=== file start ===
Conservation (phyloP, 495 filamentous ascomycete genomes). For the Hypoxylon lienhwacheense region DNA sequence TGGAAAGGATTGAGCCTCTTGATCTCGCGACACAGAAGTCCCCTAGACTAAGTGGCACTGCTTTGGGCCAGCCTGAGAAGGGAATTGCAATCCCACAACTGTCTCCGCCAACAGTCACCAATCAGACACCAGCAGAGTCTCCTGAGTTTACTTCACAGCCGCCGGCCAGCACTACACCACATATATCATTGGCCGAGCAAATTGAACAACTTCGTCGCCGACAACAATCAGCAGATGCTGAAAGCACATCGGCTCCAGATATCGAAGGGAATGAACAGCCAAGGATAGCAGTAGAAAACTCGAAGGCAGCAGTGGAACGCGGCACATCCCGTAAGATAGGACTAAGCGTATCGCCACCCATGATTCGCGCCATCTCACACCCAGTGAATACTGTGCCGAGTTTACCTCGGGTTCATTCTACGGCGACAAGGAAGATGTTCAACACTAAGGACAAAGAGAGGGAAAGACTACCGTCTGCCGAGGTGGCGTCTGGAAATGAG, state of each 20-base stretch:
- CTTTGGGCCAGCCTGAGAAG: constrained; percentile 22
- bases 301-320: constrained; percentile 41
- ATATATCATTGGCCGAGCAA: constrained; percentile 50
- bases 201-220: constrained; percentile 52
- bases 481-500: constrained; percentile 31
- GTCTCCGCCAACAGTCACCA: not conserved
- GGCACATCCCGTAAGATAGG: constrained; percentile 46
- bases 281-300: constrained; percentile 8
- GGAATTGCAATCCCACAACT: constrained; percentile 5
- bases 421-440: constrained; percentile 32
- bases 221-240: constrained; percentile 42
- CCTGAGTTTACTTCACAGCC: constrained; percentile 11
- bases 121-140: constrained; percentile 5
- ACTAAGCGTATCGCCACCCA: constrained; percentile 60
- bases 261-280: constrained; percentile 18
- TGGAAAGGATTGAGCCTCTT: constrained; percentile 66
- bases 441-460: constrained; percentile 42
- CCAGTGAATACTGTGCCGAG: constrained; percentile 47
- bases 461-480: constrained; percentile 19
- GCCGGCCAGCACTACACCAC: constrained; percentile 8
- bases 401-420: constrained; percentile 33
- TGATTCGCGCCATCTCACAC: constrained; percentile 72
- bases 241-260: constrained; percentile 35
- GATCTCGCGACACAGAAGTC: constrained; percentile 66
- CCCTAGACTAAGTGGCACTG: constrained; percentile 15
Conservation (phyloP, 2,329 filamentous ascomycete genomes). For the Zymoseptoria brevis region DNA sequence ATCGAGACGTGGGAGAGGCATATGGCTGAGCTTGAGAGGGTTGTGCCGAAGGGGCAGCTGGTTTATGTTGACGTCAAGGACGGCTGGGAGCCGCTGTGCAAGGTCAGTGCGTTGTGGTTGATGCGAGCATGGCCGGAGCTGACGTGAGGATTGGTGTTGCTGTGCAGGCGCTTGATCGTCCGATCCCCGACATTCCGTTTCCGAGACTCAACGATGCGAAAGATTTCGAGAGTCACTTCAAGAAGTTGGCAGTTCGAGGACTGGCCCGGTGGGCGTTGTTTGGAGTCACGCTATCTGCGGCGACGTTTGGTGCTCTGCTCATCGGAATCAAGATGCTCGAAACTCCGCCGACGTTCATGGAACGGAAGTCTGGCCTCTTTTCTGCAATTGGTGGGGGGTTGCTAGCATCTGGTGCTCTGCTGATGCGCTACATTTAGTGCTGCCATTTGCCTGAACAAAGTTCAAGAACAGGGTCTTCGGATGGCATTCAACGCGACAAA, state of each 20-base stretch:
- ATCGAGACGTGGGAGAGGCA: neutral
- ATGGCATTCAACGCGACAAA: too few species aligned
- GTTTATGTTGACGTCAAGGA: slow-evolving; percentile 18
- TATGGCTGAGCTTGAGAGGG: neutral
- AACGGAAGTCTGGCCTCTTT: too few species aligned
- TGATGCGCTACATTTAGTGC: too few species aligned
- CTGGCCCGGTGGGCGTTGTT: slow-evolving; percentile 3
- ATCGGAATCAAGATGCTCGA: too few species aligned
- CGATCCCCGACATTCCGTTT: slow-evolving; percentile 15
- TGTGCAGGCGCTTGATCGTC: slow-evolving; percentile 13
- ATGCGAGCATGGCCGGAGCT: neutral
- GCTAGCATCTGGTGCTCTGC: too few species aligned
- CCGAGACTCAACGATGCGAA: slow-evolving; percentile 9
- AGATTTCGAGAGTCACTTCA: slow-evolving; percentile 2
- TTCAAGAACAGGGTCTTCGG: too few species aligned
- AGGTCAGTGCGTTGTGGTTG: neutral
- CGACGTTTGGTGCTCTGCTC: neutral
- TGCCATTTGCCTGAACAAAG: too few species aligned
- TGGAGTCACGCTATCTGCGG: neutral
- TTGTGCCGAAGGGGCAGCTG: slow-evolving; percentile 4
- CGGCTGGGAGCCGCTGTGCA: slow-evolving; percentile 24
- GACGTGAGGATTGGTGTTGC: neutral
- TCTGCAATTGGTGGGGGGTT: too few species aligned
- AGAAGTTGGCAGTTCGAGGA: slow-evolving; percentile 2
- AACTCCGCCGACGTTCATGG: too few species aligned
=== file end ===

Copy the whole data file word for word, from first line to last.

Conservation (phyloP, 495 filamentous ascomycete genomes). For the Hypoxylon lienhwacheense region DNA sequence TGGAAAGGATTGAGCCTCTTGATCTCGCGACACAGAAGTCCCCTAGACTAAGTGGCACTGCTTTGGGCCAGCCTGAGAAGGGAATTGCAATCCCACAACTGTCTCCGCCAACAGTCACCAATCAGACACCAGCAGAGTCTCCTGAGTTTACTTCACAGCCGCCGGCCAGCACTACACCACATATATCATTGGCCGAGCAAATTGAACAACTTCGTCGCCGACAACAATCAGCAGATGCTGAAAGCACATCGGCTCCAGATATCGAAGGGAATGAACAGCCAAGGATAGCAGTAGAAAACTCGAAGGCAGCAGTGGAACGCGGCACATCCCGTAAGATAGGACTAAGCGTATCGCCACCCATGATTCGCGCCATCTCACACCCAGTGAATACTGTGCCGAGTTTACCTCGGGTTCATTCTACGGCGACAAGGAAGATGTTCAACACTAAGGACAAAGAGAGGGAAAGACTACCGTCTGCCGAGGTGGCGTCTGGAAATGAG, state of each 20-base stretch:
- CTTTGGGCCAGCCTGAGAAG: constrained; percentile 22
- bases 301-320: constrained; percentile 41
- ATATATCATTGGCCGAGCAA: constrained; percentile 50
- bases 201-220: constrained; percentile 52
- bases 481-500: constrained; percentile 31
- GTCTCCGCCAACAGTCACCA: not conserved
- GGCACATCCCGTAAGATAGG: constrained; percentile 46
- bases 281-300: constrained; percentile 8
- GGAATTGCAATCCCACAACT: constrained; percentile 5
- bases 421-440: constrained; percentile 32
- bases 221-240: constrained; percentile 42
- CCTGAGTTTACTTCACAGCC: constrained; percentile 11
- bases 121-140: constrained; percentile 5
- ACTAAGCGTATCGCCACCCA: constrained; percentile 60
- bases 261-280: constrained; percentile 18
- TGGAAAGGATTGAGCCTCTT: constrained; percentile 66
- bases 441-460: constrained; percentile 42
- CCAGTGAATACTGTGCCGAG: constrained; percentile 47
- bases 461-480: constrained; percentile 19
- GCCGGCCAGCACTACACCAC: constrained; percentile 8
- bases 401-420: constrained; percentile 33
- TGATTCGCGCCATCTCACAC: constrained; percentile 72
- bases 241-260: constrained; percentile 35
- GATCTCGCGACACAGAAGTC: constrained; percentile 66
- CCCTAGACTAAGTGGCACTG: constrained; percentile 15
Conservation (phyloP, 2,329 filamentous ascomycete genomes). For the Zymoseptoria brevis region DNA sequence ATCGAGACGTGGGAGAGGCATATGGCTGAGCTTGAGAGGGTTGTGCCGAAGGGGCAGCTGGTTTATGTTGACGTCAAGGACGGCTGGGAGCCGCTGTGCAAGGTCAGTGCGTTGTGGTTGATGCGAGCATGGCCGGAGCTGACGTGAGGATTGGTGTTGCTGTGCAGGCGCTTGATCGTCCGATCCCCGACATTCCGTTTCCGAGACTCAACGATGCGAAAGATTTCGAGAGTCACTTCAAGAAGTTGGCAGTTCGAGGACTGGCCCGGTGGGCGTTGTTTGGAGTCACGCTATCTGCGGCGACGTTTGGTGCTCTGCTCATCGGAATCAAGATGCTCGAAACTCCGCCGACGTTCATGGAACGGAAGTCTGGCCTCTTTTCTGCAATTGGTGGGGGGTTGCTAGCATCTGGTGCTCTGCTGATGCGCTACATTTAGTGCTGCCATTTGCCTGAACAAAGTTCAAGAACAGGGTCTTCGGATGGCATTCAACGCGACAAA, state of each 20-base stretch:
- ATCGAGACGTGGGAGAGGCA: neutral
- ATGGCATTCAACGCGACAAA: too few species aligned
- GTTTATGTTGACGTCAAGGA: slow-evolving; percentile 18
- TATGGCTGAGCTTGAGAGGG: neutral
- AACGGAAGTCTGGCCTCTTT: too few species aligned
- TGATGCGCTACATTTAGTGC: too few species aligned
- CTGGCCCGGTGGGCGTTGTT: slow-evolving; percentile 3
- ATCGGAATCAAGATGCTCGA: too few species aligned
- CGATCCCCGACATTCCGTTT: slow-evolving; percentile 15
- TGTGCAGGCGCTTGATCGTC: slow-evolving; percentile 13
- ATGCGAGCATGGCCGGAGCT: neutral
- GCTAGCATCTGGTGCTCTGC: too few species aligned
- CCGAGACTCAACGATGCGAA: slow-evolving; percentile 9
- AGATTTCGAGAGTCACTTCA: slow-evolving; percentile 2
- TTCAAGAACAGGGTCTTCGG: too few species aligned
- AGGTCAGTGCGTTGTGGTTG: neutral
- CGACGTTTGGTGCTCTGCTC: neutral
- TGCCATTTGCCTGAACAAAG: too few species aligned
- TGGAGTCACGCTATCTGCGG: neutral
- TTGTGCCGAAGGGGCAGCTG: slow-evolving; percentile 4
- CGGCTGGGAGCCGCTGTGCA: slow-evolving; percentile 24
- GACGTGAGGATTGGTGTTGC: neutral
- TCTGCAATTGGTGGGGGGTT: too few species aligned
- AGAAGTTGGCAGTTCGAGGA: slow-evolving; percentile 2
- AACTCCGCCGACGTTCATGG: too few species aligned